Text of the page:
The Eleventh Doctor isn’t completely dense, though. He figures out that Amy and Rory’s relationship won’t survive her having otherworldly adventures without him (much as travelling in the TARDIS changed Rose into someone her mother almost didn’t recognise) but he is still flailing blindly in the dark. The obvious solution – to leave Amy with Rory and start again with a new companion – doesn’t occur to him. Instead, he’s determined to keep Amy even if that means bringing her feller along with him. Something he never offered any of his previous companions… and a good thing too, really, or (back in the 70’s) Jo Grant would have had a TARDIS full of alien toyboys by the time Cliff Jones came along.

Amy’s Choice is one of several stories in Season 5 to deal overtly with the issue of the human desire for domesticity vs. The Doctor’s aversion to it. There are two dreamworlds created in this story, one recreating the TARDIS, and the other recreating the life that the Doctor thinks Amy and Rory want for themselves. You’ll note that he’s already thinking about the fact that someday, Amy and Rory will leave him to settle down planet side. Of course they will. The companions always do.

So dream Amy is pregnant, dream Rory is a qualified GP with a silly ponytail, and they are living in an idyllic but deeply boring country village. The dullness is accentuated by the fact that the characters actually fall asleep as they shift between dreamworlds.

The ‘choice’ of the story title is implied to be Amy choosing between the Doctor and Rory, as symbolised by the two dreamworlds. But that’s a cheat, because the village dream isn’t something Amy craves at all (and it could be argued, is only tangentially what Rory wants for them). Her choice has nothing to do with the Doctor – it’s about figuring whether she loves Rory. She chooses a future with him, regardless of where they are, and that’s a choice she holds to from that point onwards, even when she doesn’t remember him.

Arguably the most important story of the Eleventh Doctor vs. Domesticity is The Lodger, which has nothing to do with Amy Pond at all, but crystallises this particular Doctor’s interest in how humans work.

Stranded without the TARDIS, the Doctor investigates a new creepy house, one which, like the one Amy grew up in, is not what it seems. Again we see him trying to fit in with humans by parodying their behaviour, not always successfully. Where he does succeed, it’s often by accident – he cooks and plays football brilliantly, but is less than convincing when it comes to toothbrushes, money or emotional signals.

The story revolves around the top floor of a house that lures and kills people – a floor that was actually never there. It’s a neon sign as to what has been going on with Amy all along, but also represents one of the greatest horror tropes, the idea that the place where you live might not only not be safe – but might be trying to kill you.

It’s interesting really that this trope is so rarely applied to the TARDIS itself, the Doctor’s hearth and home. Though of course it is, many times during this season, and Amy herself is finding out how dangerous the TARDIS can be while all of the Doctor’s tea drinking and footballing is going on.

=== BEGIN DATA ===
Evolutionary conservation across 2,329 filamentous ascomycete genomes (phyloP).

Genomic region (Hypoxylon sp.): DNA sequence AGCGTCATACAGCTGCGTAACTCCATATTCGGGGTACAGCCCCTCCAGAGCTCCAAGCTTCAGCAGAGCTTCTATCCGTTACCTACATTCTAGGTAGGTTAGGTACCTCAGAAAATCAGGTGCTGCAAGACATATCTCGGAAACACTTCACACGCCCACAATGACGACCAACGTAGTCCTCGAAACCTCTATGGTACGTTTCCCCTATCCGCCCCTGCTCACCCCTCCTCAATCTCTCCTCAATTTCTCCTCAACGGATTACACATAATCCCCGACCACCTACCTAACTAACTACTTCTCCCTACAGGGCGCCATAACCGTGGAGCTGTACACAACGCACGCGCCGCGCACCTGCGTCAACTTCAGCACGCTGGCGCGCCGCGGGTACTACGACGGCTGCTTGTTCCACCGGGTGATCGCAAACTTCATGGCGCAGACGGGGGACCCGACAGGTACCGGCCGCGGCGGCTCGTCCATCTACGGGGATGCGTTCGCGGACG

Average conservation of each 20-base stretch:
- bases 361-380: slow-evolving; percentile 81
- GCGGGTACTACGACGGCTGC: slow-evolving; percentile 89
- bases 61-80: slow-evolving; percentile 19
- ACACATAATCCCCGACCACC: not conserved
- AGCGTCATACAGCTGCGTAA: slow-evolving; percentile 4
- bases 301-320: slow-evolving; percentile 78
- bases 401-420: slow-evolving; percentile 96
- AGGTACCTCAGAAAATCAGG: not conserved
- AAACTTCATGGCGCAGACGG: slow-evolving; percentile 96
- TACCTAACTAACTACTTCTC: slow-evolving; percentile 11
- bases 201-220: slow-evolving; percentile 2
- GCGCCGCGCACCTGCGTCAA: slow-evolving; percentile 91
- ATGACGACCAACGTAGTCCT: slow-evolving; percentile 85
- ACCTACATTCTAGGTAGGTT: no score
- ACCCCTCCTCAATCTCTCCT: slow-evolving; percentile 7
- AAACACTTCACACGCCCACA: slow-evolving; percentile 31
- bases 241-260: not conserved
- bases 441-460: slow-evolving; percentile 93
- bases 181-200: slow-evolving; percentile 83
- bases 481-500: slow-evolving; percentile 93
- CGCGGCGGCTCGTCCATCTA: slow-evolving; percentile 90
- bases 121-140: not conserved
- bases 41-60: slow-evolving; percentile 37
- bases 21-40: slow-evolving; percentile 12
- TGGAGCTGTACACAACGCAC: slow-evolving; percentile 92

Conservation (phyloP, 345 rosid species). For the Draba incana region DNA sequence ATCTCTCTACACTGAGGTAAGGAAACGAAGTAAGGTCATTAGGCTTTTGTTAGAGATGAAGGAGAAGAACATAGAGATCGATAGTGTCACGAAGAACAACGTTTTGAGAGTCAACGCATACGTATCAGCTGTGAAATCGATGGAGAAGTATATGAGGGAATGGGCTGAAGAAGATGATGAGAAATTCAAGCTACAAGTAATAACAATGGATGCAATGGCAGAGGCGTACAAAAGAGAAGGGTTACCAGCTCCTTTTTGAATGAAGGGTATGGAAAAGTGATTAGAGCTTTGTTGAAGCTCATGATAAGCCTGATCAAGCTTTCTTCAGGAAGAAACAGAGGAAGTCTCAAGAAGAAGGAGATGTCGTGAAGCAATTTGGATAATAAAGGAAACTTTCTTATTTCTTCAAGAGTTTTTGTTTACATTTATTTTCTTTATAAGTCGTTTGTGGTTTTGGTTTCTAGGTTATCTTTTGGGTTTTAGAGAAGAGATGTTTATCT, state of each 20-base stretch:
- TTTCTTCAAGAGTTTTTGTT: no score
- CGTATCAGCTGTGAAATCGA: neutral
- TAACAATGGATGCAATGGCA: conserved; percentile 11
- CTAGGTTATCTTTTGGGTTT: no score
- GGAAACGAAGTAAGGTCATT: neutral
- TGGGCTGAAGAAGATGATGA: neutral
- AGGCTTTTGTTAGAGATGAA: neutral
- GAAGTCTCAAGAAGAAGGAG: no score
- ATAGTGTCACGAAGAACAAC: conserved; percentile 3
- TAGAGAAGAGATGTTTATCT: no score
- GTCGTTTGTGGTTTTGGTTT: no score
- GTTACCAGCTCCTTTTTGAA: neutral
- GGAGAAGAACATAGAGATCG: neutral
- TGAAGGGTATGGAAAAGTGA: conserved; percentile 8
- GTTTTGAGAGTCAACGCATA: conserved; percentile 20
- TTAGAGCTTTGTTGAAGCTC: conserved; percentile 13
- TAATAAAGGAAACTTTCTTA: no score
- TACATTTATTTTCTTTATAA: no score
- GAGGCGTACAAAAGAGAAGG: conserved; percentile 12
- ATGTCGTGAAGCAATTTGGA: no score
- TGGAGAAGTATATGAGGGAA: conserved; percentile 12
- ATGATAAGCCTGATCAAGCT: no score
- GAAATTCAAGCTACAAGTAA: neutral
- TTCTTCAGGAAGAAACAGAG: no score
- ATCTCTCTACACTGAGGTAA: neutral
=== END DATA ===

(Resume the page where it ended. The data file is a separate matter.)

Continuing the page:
The mystery of Amy’s house is unravelled in the finale of Season 5 (though the mystery of the TARDIS blowing up is not) and she leaves the house behind without a backward look, wending her way into the universe with “her boys” as a married woman ready for adventures. This felt revolutionary at the time – the idea that a wedding doesn’t have to be the coda for ‘time to stop having fun’ or ‘second best to travelling with the Doctor’. I think it’s dangerous to only imagine weddings are the end of a story, a happy ending to strive for rather than the beginning of something new. We need more pop culture that says you can have your domesticity and swashbuckling at the same time.

It was a magnificent end to a great season of Doctor Who, but I’m not convinced that what followed was anything close to the married-in-the-TARDIS hijinks we were promised.

Having a married couple in the TARDIS (and a baby of sorts) is a huge change of focus for the show, and while it’s good in some ways that it didn’t change the format too drastically (we don’t actually want the show to turn into The Pond Sitcom however cute that YouTube trailer was) it also felt like the show didn’t change enough. A cute married couple can absolutely bomb along with the Doctor in his rackety old TARDIS without making him change his habits too drastically, especially as they were doing so in the previous season as a romantic couple anyway – but why do something different with the companions only to then NOT do anything different with the companions?

The Time and Space comic relief scenes are actually the closest we come to seeing ‘married person chatter’ or any real acknowledgement that something has changed. The funny revelation in The Doctor’s Wife that the room the Doctor set up for Amy and Rory features bunk beds (and he can’t imagine why they might not think they were awesome) and his embarrassed discussion with Madam Vastra about the conception of the baby go to show that actually, the Doctor has not had to compromise in order to make space for the Ponds in his life. They are still travelling with him on his terms, and he’s not even letting them partly set up home for themselves.